Rep. Raul Ruiz, D-Calif., was addressing a group of fellow physicians before our much-anticipated visit to Capitol Hill. While he spoke, I pictured a version of Dr. Ruiz’s teenage self, dressed in a thick, itchy, poorly fitted blue suit in 100° weather soliciting donations to fund his college education. Dr. Ruiz told the group he wrote and signed a contract with contributing members of his community, promising to return as a physician.
He kept that promise. Though Dr. Ruiz grew up in a trailer as the son of farmworkers, he became the first Latino to earn three degrees from Harvard University, including his MD. He then returned home and worked as an ER doctor in Coachella Valley before deciding to run for Congress as a way to improve the lives of his patients and hometown.
His story was an inspiring start to Congressional Advocacy Day, at which I, too, would advocate for my patients. Prior to visiting the Hill, I had a limited understanding of the issues. My meetings with legislators and their staffs showed advocacy in action.
Eye Doctor, Please
Now that more citizens have health insurance coverage under the Affordable Care Act, demand for health provider services has increased. However, not all providers have the same training background. It is often hard for patients to distinguish one from the other based on self-promotional advertising. The Truth in Healthcare Marketing Act (H.R. 1427) strengthens the Federal Trade Commission’s authority to challenge misleading marketing by health care providers on a national level. It promotes transparency and empowers patients to make informed choices.
More than 150 advocacy ambassadors took part in Congressional Advocacy Day, April 10. Dr. Bagheri (right) joined ophthalmologists including, left to right: Sonya B. Shah, MD; Nisreen K. Mesiwala, MD; and Wills Eye Institute residents Teri T. Kleinberg, MD; Ehsan Rahimy, MD; and Blair K. Armstrong, MD. Photo: Courtesy of Dr. Bagheri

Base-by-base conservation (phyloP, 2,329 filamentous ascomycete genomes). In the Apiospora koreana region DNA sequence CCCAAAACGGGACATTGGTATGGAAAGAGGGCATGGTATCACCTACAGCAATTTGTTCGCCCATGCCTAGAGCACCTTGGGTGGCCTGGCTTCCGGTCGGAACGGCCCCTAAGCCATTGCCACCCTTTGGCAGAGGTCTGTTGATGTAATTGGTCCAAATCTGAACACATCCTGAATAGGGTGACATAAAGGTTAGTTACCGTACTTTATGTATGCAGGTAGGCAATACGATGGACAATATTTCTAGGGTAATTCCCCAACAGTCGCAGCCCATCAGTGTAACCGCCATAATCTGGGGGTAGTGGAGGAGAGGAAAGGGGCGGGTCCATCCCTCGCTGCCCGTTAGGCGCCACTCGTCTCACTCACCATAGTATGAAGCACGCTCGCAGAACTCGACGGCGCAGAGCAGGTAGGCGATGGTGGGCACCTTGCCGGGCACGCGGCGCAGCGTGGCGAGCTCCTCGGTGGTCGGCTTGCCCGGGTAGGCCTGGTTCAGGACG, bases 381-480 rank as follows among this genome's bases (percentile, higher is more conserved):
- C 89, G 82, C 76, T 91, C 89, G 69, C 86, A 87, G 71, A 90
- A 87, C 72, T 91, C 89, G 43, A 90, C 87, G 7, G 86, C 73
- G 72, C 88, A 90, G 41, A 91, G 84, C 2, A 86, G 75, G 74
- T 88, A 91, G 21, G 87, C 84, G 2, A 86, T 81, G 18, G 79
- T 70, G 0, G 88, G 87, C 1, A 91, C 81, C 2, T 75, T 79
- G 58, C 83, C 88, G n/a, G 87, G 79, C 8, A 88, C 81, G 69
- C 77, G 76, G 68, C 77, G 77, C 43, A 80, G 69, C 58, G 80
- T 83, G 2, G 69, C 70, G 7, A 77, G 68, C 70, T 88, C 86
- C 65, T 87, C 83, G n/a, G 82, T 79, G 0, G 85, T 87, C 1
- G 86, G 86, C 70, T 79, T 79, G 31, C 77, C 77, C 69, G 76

Although in Pennsylvania (and in 16 other states), we are fortunate to have a similar law on the state level, this issue resonated with me. There have been countless times I’ve seen ER patients who presented with poorly controlled diabetic retinopathy or other advanced eye disease. In too many cases, the patient thought she or he had received comprehensive care from an “eye doctor,” when perhaps the patient had only seen an optician or had not received an early enough referral from an optometrist.
In reality, if I had no connection to the field, I, too, would find the difference in provider type — and definitely the spelling — confusing. But the issue of patients being confused about their care provider is not unique to our field. The access to scrubs and white coats so ubiquitous among health and non-health care professions only increases confusion. H.R. 1427 would help remedy the problem.
The Regenerating Patch